By Lynn Venhaus
Borrowing elements of “Groundhog Day” and “Palm Springs,” “The Map of Tiny Perfect Things” is a charming teen rom-com that does not feel forced or derivative.

That is mainly due to the appealing couple at its center – Kyle Allen is Mark and Kathryn Newton, last seen in “Freaky,” is Margaret. The two teens live the same day repeatedly, so after they discover that they share a time loop, they go on a quest to find “tiny perfect things” in their town and create a map. He is more open book and she is more secretive, but together they make a fun couple to hang out with for 98 minutes.

With rapid-paced pop culture-inspired dialogue, the pair banter about a myriad of topics as they explore their city together. References to “Doctor Who” and “Edge of Tomorrow” come up.

Mark has decided that discovering every “tiny perfect thing” in their ordinary small town would be ideal, and they could make a map full of memories.

The pair have terrific chemistry and keep us entertained, when really, we can’t figure out the astrophysics of their predicament, which always makes my head hurt.

What feels familiar in this coming-of-age tale, with its time travel tropes, yields to warm-hearted insights and clever results. There is something special in its sameness.

However, the jaunty tone is not always sustained, which is on purpose, and there is a serious streak about what really matters in life. Mark, who glides through his morning using his repetitive life for good, discovers at 17, the world does not always revolve around you.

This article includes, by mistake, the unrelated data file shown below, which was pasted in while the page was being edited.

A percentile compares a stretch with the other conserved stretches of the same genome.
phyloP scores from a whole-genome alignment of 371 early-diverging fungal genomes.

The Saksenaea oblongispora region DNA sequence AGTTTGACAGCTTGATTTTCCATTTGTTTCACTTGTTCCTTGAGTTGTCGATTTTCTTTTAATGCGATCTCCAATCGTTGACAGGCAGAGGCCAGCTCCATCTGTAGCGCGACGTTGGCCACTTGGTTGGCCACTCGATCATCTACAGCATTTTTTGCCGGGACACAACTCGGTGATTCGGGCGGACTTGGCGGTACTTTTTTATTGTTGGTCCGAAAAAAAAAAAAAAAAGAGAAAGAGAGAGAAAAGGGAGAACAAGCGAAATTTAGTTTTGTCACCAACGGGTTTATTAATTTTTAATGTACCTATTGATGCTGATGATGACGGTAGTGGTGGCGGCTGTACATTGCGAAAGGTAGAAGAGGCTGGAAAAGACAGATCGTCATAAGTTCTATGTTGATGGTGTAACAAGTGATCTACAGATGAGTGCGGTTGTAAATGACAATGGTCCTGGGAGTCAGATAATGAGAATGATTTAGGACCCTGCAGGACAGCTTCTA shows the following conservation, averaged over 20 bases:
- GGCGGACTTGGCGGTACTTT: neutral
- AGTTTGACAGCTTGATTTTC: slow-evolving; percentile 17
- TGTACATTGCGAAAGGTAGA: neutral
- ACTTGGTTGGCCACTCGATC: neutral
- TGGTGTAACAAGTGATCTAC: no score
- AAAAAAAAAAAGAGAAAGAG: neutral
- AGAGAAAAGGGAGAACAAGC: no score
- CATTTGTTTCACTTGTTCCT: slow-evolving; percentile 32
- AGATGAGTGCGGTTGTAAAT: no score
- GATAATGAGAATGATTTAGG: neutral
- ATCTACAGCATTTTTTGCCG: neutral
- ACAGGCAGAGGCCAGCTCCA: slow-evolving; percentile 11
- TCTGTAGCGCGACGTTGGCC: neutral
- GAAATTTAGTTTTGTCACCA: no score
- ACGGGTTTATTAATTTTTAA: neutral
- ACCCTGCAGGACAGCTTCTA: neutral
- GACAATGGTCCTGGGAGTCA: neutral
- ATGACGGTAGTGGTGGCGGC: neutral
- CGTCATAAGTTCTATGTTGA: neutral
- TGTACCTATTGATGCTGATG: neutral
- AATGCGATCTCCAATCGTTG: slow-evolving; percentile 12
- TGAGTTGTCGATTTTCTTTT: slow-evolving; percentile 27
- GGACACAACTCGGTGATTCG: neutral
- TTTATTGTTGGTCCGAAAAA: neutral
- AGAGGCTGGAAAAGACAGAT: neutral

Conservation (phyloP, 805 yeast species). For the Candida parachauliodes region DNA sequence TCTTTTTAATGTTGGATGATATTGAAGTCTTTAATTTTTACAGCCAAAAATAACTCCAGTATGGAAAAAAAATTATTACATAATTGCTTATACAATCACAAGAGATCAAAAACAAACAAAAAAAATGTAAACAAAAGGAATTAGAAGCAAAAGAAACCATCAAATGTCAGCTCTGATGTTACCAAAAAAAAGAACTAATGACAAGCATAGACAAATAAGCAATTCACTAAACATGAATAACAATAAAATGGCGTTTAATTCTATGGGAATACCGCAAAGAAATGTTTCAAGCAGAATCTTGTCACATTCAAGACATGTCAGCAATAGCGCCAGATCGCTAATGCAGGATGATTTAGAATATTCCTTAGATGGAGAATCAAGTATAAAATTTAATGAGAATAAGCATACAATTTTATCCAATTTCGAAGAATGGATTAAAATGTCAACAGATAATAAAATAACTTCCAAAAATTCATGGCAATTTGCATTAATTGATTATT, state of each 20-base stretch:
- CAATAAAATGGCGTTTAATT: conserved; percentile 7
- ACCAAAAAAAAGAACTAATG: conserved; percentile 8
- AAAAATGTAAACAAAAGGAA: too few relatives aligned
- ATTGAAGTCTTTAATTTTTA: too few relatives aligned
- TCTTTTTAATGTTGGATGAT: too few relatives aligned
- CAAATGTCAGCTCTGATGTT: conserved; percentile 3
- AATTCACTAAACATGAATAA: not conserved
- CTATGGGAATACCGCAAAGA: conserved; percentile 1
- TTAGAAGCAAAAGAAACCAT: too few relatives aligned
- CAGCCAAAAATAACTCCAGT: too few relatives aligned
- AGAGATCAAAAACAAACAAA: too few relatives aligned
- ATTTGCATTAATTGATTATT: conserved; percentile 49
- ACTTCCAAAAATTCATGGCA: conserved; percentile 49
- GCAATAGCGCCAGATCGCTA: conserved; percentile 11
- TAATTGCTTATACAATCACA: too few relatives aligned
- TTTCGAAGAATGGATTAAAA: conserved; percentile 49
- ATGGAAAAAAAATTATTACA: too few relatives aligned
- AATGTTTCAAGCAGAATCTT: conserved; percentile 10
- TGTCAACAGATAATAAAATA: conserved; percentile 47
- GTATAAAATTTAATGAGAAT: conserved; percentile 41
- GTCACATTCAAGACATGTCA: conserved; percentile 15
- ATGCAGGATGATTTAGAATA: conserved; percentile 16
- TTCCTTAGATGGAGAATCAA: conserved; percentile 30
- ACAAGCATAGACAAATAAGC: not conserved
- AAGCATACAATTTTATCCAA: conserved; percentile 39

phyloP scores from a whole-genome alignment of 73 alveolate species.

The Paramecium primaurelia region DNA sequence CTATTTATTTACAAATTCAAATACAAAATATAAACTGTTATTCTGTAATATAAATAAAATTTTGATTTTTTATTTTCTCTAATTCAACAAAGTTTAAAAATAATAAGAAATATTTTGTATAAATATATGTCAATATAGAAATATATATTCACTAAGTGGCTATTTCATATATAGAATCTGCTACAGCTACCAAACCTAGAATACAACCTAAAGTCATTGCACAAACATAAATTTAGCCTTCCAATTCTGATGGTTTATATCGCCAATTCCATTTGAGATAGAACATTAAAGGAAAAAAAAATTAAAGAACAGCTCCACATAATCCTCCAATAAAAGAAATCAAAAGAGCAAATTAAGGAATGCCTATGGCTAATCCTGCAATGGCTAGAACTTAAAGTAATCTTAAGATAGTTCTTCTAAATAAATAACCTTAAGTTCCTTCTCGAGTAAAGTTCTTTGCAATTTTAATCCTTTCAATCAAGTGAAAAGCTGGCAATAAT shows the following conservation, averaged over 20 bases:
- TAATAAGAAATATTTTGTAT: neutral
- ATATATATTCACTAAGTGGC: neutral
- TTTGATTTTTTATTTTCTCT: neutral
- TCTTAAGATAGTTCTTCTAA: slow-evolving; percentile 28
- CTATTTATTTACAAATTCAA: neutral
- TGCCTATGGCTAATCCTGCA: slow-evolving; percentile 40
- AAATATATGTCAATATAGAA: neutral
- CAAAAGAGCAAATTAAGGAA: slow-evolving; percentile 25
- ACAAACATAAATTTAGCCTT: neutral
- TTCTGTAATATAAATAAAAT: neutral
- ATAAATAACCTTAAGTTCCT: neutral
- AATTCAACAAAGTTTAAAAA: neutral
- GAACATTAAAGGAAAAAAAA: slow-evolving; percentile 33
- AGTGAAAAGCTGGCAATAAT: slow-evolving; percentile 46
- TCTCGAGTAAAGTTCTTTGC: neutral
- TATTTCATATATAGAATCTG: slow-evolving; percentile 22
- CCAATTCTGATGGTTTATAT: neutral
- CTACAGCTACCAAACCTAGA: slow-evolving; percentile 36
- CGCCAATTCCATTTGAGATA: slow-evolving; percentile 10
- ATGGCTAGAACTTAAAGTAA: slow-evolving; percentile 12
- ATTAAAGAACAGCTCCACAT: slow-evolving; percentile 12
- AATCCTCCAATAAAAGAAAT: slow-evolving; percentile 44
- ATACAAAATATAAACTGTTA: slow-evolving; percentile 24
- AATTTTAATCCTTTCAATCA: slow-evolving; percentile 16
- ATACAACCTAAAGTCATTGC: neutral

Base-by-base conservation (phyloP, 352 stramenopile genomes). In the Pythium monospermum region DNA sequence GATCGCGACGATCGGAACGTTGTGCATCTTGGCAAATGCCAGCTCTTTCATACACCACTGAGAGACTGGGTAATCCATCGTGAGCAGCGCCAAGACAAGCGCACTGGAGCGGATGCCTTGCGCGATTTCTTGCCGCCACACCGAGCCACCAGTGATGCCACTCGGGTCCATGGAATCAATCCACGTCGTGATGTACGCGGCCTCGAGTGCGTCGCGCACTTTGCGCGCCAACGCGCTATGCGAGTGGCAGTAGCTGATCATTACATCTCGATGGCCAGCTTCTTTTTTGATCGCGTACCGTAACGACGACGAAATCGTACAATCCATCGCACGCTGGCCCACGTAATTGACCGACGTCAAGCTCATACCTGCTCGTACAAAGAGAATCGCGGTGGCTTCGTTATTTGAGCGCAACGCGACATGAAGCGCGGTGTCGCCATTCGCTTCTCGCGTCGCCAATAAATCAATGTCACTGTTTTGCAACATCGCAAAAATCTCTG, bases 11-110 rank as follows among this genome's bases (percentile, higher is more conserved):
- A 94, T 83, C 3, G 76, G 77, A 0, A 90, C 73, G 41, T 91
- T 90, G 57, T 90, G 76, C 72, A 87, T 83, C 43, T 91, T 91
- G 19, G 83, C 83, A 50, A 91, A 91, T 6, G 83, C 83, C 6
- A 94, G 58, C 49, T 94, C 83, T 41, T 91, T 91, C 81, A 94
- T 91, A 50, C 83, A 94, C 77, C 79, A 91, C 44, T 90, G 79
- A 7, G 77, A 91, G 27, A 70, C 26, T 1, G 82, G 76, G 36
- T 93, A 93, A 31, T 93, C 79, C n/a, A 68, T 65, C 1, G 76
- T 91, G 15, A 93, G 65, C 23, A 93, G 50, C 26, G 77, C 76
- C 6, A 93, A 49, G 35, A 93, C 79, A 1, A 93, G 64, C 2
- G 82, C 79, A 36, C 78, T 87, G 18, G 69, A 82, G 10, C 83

The way empathy is introduced midway is not jarring, but rather integral to the plot and their journeys. By then, the couple had us at hello.

Director Ian Samuels has deftly told screenwriter Lev Grossman’s script, which is based on a 2016 short story. He’s aided by Andrew Wehde’s crisp cinematography, with some nifty long takes, as well as Tom Bromley’s in-the-moment indie music score.

The supporting cast is another bright spot, with Jermaine Harris as Mark’s best friend, Josh Hamilton as his dad, Cleo Fraser as his sister Emma, and Al Madrigal as his math teacher.

The film has a pleasant small-town setting, and production designer Kara Lindstrom has captured the rhythms of everyday life in depicting personal space and the town’s endearing framework.

With an emphasis on life lessons for young folk, such as live in the present and make moments count, the story is not routine, but sells its points in convincing fashion. Its mindful and positive focus set it apart.

“The Map of Tiny Perfect Things” is a comedy, romance and fantasy, directed by Ian Samuels. The cast includes Kyle Allen, Kathryn Newton, Jermaine Harris and Josh Hamilton. Rated PG-13 for brief strong language, some teen drinking and sexual references, its run-time is 1 hour, 28 minutes. An Amazon original film. it began on Prime Feb. 12. Lynn’s Grade: B

By Lynn Venhaus

As genre mashups go, successfully blending horror and comedy is a tricky task, but “Freaky” turns out to be a real treat. It’s a twisted take on the body swap movie by having a teenage girl switch bodies with a serial killer.

It should come as no surprise to fans of director Christopher Landon, who has hit it before with the time-loop “Happy Death Day” and its sequel, “Happy Death Day 2 U,” two clever and inspired funny thrillers.

This time, he and screenwriter Michael Kennedy smartly mix the teen-adult body swap tropes of “Freaky Friday” with the slasher scares of “Friday the 13th,” and infuse it with homages to the classics.